They leave it as dust, pulverized by poverty, loneliness, and the unrelenting wind.
This is the story of one man, a boy really, between the transformation from sand to dust. A boy who believed he could stay, could remain uncrushed.
He had three strikes against him, right from the start. His mother had no idea who his father was. Strike one: She had resorted to the old profession to put food on the table. He didn’t mind not having a father, but one parent meant only one income.
Strike two: his last name was Pacheco. The Anglos he waited on in the restaurant called him a Mexican, even though his mother’s great, great, great-grandfather had emigrated to this place from Spain.
Strike three: he figured out he was gay when he was about six years old. The scar on his left cheek was from the boy he tried to kiss.
It was a good thing he didn’t know how to play baseball, or he’d realize that three strikes mean you’re out, and not in the way of coming out.
He didn’t want to leave this one-horse town. He had no desire to seek the big city, or to travel beyond the mountain walls of this valley. This was home, despite it all.
His only dream was not to be alone. To find a man worthy of him as he would be worthy of the man. A man to laugh with, to play with, a man with whom he could grow old. And it wouldn’t hurt if the man were a cowboy.
A Garth Brooks tune came on the cheap stereo in the restaurant one day. He was humming along with the song (the owners didn’t appreciate his singing along with the songs they’d chosen to create "ambience" in this hole in the wall).
The door let in the desert sun to the cool darkness of the adobe building, and for a moment, he saw a silhouette. A cowboy hat. And he heard the shuffle of boots across the scuffed floor. A chair screeched as it was pulled out from under table 4A.
And his heart was thumping, writing happily-ever-after endings before he even brought Mr. Right his ice water.
"Our specials today are..." and his mind went blank and his face flushed red. "I’ll have to check."
"That’s all right, pardner..."
Pardner? Was this guy for real?
"I reckon I’d like to have a steak. You got steaks?"
"Rare, if you please, a little blood running out when I cut it."
He nodded again. "What would you like to drink?"
"Sorry, the owners don’t approve of alcoholic beverages. Maybe a lemonade?"
In another town, the cowboy might have walked out to find a restaurant that did serve beer, but he knew this was the only one in town.
The cowboy made a face. "That’ll do."
"I’ll bring you some chips and salsa."
No cowboy was ever waited on more attentively. No steak was ever more perfect. The cowboy even smiled when he brought the check to him.
"Waddya all do for fun in this town?"
What could he say? His mother was retired from the business now, and no one had taken her place. There was no movie theatre. There wasn’t even a bar. "Well, some of us drive up the mountain and watch the sunset. We get pretty sunsets here."
The cowboy's eyes sparkled again, but he had the good grace not to laugh. "Do they now? Is there a good place to go to watch it?"
He nodded. "I know one or two."
The cowboy was full-on grinning. "Do ya now? You suppose you could tell...or show...a stranger?"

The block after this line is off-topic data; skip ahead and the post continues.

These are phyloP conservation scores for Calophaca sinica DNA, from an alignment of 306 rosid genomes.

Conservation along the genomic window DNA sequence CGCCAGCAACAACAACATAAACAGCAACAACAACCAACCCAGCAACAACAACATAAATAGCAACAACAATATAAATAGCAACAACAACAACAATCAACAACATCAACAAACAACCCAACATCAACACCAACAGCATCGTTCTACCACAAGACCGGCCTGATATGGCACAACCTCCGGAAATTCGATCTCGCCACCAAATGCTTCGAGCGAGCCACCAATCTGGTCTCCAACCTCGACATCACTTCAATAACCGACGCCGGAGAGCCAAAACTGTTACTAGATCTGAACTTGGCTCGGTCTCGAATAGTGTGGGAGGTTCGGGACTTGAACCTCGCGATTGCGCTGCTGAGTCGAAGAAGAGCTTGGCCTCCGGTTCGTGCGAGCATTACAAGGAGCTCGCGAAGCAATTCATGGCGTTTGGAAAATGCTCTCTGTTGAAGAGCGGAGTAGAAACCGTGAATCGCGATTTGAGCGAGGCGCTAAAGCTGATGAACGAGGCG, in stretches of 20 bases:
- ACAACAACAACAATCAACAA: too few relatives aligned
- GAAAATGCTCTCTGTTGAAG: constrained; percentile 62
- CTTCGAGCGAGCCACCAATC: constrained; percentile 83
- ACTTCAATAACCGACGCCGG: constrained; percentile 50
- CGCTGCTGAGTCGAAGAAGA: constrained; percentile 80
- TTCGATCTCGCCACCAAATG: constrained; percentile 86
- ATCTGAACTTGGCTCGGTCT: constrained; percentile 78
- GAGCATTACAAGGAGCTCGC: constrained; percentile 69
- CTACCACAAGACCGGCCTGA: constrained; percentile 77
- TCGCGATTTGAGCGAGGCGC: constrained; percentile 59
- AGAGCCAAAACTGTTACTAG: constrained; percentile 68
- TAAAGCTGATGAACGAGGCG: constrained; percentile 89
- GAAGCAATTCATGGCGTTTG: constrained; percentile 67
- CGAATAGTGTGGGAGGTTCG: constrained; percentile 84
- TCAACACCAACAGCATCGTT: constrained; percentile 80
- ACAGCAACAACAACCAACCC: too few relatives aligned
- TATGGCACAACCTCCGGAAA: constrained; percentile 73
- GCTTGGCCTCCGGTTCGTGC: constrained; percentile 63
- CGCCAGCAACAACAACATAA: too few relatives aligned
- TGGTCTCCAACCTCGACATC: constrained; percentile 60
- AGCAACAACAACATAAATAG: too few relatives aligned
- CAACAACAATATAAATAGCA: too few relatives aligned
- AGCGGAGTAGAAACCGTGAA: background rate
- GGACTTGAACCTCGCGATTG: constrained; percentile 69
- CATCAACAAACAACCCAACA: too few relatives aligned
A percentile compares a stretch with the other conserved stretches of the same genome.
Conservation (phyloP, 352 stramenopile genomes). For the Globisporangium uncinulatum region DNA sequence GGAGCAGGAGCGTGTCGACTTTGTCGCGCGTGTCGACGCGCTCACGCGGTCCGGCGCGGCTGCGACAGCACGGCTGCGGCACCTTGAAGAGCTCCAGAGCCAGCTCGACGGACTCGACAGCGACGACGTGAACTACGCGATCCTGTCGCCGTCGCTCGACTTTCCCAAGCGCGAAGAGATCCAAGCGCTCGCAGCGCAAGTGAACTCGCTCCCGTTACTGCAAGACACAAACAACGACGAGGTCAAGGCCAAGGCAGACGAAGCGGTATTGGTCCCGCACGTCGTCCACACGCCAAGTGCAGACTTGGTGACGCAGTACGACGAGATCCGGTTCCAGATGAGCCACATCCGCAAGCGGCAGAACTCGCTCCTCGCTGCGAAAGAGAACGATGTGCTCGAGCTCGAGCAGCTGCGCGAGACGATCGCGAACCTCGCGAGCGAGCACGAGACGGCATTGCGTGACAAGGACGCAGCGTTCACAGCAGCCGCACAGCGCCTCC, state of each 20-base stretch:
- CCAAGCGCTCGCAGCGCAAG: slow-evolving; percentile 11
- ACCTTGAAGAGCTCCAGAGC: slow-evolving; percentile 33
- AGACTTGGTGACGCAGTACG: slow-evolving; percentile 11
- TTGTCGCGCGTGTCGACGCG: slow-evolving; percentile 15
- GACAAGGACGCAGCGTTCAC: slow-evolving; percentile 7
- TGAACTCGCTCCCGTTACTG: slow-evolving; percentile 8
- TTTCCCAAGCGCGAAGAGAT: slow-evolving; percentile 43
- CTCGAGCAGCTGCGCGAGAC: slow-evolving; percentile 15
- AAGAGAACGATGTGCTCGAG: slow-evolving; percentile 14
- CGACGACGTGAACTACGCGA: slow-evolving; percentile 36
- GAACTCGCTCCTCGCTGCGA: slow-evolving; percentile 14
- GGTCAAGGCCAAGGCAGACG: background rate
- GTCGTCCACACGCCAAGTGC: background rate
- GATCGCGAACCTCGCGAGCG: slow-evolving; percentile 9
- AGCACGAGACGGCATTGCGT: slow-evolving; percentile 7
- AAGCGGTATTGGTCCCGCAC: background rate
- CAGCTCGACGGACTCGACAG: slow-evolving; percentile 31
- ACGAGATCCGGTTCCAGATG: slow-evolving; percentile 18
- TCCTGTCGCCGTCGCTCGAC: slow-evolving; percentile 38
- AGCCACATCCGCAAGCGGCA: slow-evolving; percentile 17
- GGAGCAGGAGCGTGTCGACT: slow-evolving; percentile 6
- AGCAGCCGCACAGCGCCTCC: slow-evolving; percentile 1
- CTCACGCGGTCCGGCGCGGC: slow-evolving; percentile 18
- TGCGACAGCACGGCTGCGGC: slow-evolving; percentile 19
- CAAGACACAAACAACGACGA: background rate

He looked at the clock on the wall. "I can show you in about five minutes, when my shift is over." He prayed Cindy would be on time, but if she wasn’t, he was gonna walk out anyway, damn the owners.
"That’d be fine. Let’s clear the check, and I’ll step outside for a smoke."
He took the cowboy's credit card, not letting himself look at it until he was at the cash register. "Louis Lester." He practically swooned. He ditched his apron, and threw it at Cindy, who was mercifully on time, and ran out the door.
The cowboy was leaning against the adobe wall, one knee bent, his boot resting on the wall, too. Either this guy was the real thing, or he’d watched a lot of cowboy movies.
The man ground the cigarette out in the parking lot, and picked up the butt.
"Here’s your card and receipt, Mr. Lester."
"I reckon you can call me Louie. Not Louis."
"My name's Jimmy."
And they got into Louie's rusty old Chevy pickup, and rode a gravel road up the side of the mountain, and when they parked, the birds sang, and the clouds provided a screen for the prettiest sunset the San Luis Valley had seen in many a year.
It’s a funny thing. Not all sand turns to dust. With enough heat, some of the sand turns to quartz crystals. And some kisses are just hot enough to make that happen.
Perfect. And together they rode off into the sunset...We both got romance on the brain this week Leland.Delete
Hilarious, Dan! Egrets... egrets!!! And the card stuck... 😂ReplyDelete
Weird. Started another piece entirely. Then this happened.More content and comments tommorrow!ReplyDelete
Never intended to be all that, the crazy cat lady with a far-out dream
But I seen an angel from another side, and he woke me from my sleep
Never did see his face all at once, just the most beautiful pair of lips
That kissed me, then whispered in my ear.
“Witness.” He said
His big wings flashed and sparked like lightning
Striking terror in my heart.
And he disappeared and come back again
As I ran from my room, “I ain’t all that.
The one who has visions
And talks to the spirits
I’m not the one, I ain’t your prophet.”
“Witness,” he said. “You’re all I got.”
“Awaken,” he told me and pulled back my hair and opened my eyes and made me stare into his vision and out my front door.
Into the present, into the past, into a future that cannot, must not, come to pass.
How do I witness a terrible story, impossible to tell?